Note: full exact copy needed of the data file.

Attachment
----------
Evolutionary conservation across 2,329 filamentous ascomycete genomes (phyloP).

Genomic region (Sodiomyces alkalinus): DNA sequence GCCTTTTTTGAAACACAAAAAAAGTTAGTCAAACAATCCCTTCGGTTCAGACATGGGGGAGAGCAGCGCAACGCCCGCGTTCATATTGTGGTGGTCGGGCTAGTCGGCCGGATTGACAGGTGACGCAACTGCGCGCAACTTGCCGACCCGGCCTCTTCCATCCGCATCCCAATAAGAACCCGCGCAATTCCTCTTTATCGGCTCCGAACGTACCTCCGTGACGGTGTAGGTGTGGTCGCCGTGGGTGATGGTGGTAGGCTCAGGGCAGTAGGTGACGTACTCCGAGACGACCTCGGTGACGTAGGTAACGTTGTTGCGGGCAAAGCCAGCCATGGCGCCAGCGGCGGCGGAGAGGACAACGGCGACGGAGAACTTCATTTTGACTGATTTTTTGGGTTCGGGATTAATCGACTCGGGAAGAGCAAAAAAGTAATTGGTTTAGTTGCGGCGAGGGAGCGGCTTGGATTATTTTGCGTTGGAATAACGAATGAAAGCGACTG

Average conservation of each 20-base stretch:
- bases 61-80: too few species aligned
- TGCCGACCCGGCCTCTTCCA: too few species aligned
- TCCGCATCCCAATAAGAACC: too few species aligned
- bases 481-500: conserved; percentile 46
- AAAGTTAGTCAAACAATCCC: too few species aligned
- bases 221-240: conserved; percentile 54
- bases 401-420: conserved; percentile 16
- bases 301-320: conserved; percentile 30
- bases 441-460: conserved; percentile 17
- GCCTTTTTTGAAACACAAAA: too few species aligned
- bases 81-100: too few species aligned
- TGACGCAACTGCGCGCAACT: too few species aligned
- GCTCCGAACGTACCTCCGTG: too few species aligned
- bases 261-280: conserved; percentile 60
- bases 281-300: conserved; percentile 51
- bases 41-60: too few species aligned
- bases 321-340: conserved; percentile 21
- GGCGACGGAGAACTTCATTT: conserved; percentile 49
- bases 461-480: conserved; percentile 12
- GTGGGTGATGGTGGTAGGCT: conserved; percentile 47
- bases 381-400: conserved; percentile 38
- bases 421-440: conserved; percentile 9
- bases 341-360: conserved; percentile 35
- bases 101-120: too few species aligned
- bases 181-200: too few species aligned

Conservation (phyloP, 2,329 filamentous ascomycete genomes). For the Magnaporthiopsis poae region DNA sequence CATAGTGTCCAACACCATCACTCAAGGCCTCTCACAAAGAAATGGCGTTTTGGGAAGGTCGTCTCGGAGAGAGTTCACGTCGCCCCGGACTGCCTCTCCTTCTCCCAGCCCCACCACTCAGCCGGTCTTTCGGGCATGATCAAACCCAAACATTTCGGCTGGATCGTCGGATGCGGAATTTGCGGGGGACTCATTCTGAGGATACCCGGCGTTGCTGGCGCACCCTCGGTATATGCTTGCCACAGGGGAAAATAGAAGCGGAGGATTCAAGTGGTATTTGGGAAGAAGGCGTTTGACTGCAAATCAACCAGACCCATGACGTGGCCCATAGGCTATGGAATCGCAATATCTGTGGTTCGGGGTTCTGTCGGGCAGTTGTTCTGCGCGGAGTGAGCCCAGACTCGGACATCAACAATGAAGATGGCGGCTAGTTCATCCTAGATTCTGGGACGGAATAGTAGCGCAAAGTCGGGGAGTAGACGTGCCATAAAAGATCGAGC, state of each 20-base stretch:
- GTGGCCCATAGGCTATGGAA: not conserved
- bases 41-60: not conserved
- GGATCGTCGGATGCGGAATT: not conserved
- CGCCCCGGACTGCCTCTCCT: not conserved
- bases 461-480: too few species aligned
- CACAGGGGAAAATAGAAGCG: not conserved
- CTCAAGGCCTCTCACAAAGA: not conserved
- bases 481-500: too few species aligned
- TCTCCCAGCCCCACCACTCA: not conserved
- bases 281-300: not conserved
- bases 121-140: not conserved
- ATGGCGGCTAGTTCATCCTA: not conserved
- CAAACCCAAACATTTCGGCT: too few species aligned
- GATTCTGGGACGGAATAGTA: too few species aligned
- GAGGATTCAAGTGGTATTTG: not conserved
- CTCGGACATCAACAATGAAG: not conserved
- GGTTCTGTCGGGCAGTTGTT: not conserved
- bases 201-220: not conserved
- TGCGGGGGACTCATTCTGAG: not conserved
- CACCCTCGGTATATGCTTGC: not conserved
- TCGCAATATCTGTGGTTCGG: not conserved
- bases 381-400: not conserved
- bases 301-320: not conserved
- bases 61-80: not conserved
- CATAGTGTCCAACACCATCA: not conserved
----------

Evolutionary conservation across 2,329 filamentous ascomycete genomes (phyloP).

Genomic region (Sodiomyces alkalinus): DNA sequence GCCTTTTTTGAAACACAAAAAAAGTTAGTCAAACAATCCCTTCGGTTCAGACATGGGGGAGAGCAGCGCAACGCCCGCGTTCATATTGTGGTGGTCGGGCTAGTCGGCCGGATTGACAGGTGACGCAACTGCGCGCAACTTGCCGACCCGGCCTCTTCCATCCGCATCCCAATAAGAACCCGCGCAATTCCTCTTTATCGGCTCCGAACGTACCTCCGTGACGGTGTAGGTGTGGTCGCCGTGGGTGATGGTGGTAGGCTCAGGGCAGTAGGTGACGTACTCCGAGACGACCTCGGTGACGTAGGTAACGTTGTTGCGGGCAAAGCCAGCCATGGCGCCAGCGGCGGCGGAGAGGACAACGGCGACGGAGAACTTCATTTTGACTGATTTTTTGGGTTCGGGATTAATCGACTCGGGAAGAGCAAAAAAGTAATTGGTTTAGTTGCGGCGAGGGAGCGGCTTGGATTATTTTGCGTTGGAATAACGAATGAAAGCGACTG

Average conservation of each 20-base stretch:
- bases 61-80: too few species aligned
- TGCCGACCCGGCCTCTTCCA: too few species aligned
- TCCGCATCCCAATAAGAACC: too few species aligned
- bases 481-500: conserved; percentile 46
- AAAGTTAGTCAAACAATCCC: too few species aligned
- bases 221-240: conserved; percentile 54
- bases 401-420: conserved; percentile 16
- bases 301-320: conserved; percentile 30
- bases 441-460: conserved; percentile 17
- GCCTTTTTTGAAACACAAAA: too few species aligned
- bases 81-100: too few species aligned
- TGACGCAACTGCGCGCAACT: too few species aligned
- GCTCCGAACGTACCTCCGTG: too few species aligned
- bases 261-280: conserved; percentile 60
- bases 281-300: conserved; percentile 51
- bases 41-60: too few species aligned
- bases 321-340: conserved; percentile 21
- GGCGACGGAGAACTTCATTT: conserved; percentile 49
- bases 461-480: conserved; percentile 12
- GTGGGTGATGGTGGTAGGCT: conserved; percentile 47
- bases 381-400: conserved; percentile 38
- bases 421-440: conserved; percentile 9
- bases 341-360: conserved; percentile 35
- bases 101-120: too few species aligned
- bases 181-200: too few species aligned

Conservation (phyloP, 2,329 filamentous ascomycete genomes). For the Magnaporthiopsis poae region DNA sequence CATAGTGTCCAACACCATCACTCAAGGCCTCTCACAAAGAAATGGCGTTTTGGGAAGGTCGTCTCGGAGAGAGTTCACGTCGCCCCGGACTGCCTCTCCTTCTCCCAGCCCCACCACTCAGCCGGTCTTTCGGGCATGATCAAACCCAAACATTTCGGCTGGATCGTCGGATGCGGAATTTGCGGGGGACTCATTCTGAGGATACCCGGCGTTGCTGGCGCACCCTCGGTATATGCTTGCCACAGGGGAAAATAGAAGCGGAGGATTCAAGTGGTATTTGGGAAGAAGGCGTTTGACTGCAAATCAACCAGACCCATGACGTGGCCCATAGGCTATGGAATCGCAATATCTGTGGTTCGGGGTTCTGTCGGGCAGTTGTTCTGCGCGGAGTGAGCCCAGACTCGGACATCAACAATGAAGATGGCGGCTAGTTCATCCTAGATTCTGGGACGGAATAGTAGCGCAAAGTCGGGGAGTAGACGTGCCATAAAAGATCGAGC, state of each 20-base stretch:
- GTGGCCCATAGGCTATGGAA: not conserved
- bases 41-60: not conserved
- GGATCGTCGGATGCGGAATT: not conserved
- CGCCCCGGACTGCCTCTCCT: not conserved
- bases 461-480: too few species aligned
- CACAGGGGAAAATAGAAGCG: not conserved
- CTCAAGGCCTCTCACAAAGA: not conserved
- bases 481-500: too few species aligned
- TCTCCCAGCCCCACCACTCA: not conserved
- bases 281-300: not conserved
- bases 121-140: not conserved
- ATGGCGGCTAGTTCATCCTA: not conserved
- CAAACCCAAACATTTCGGCT: too few species aligned
- GATTCTGGGACGGAATAGTA: too few species aligned
- GAGGATTCAAGTGGTATTTG: not conserved
- CTCGGACATCAACAATGAAG: not conserved
- GGTTCTGTCGGGCAGTTGTT: not conserved
- bases 201-220: not conserved
- TGCGGGGGACTCATTCTGAG: not conserved
- CACCCTCGGTATATGCTTGC: not conserved
- TCGCAATATCTGTGGTTCGG: not conserved
- bases 381-400: not conserved
- bases 301-320: not conserved
- bases 61-80: not conserved
- CATAGTGTCCAACACCATCA: not conserved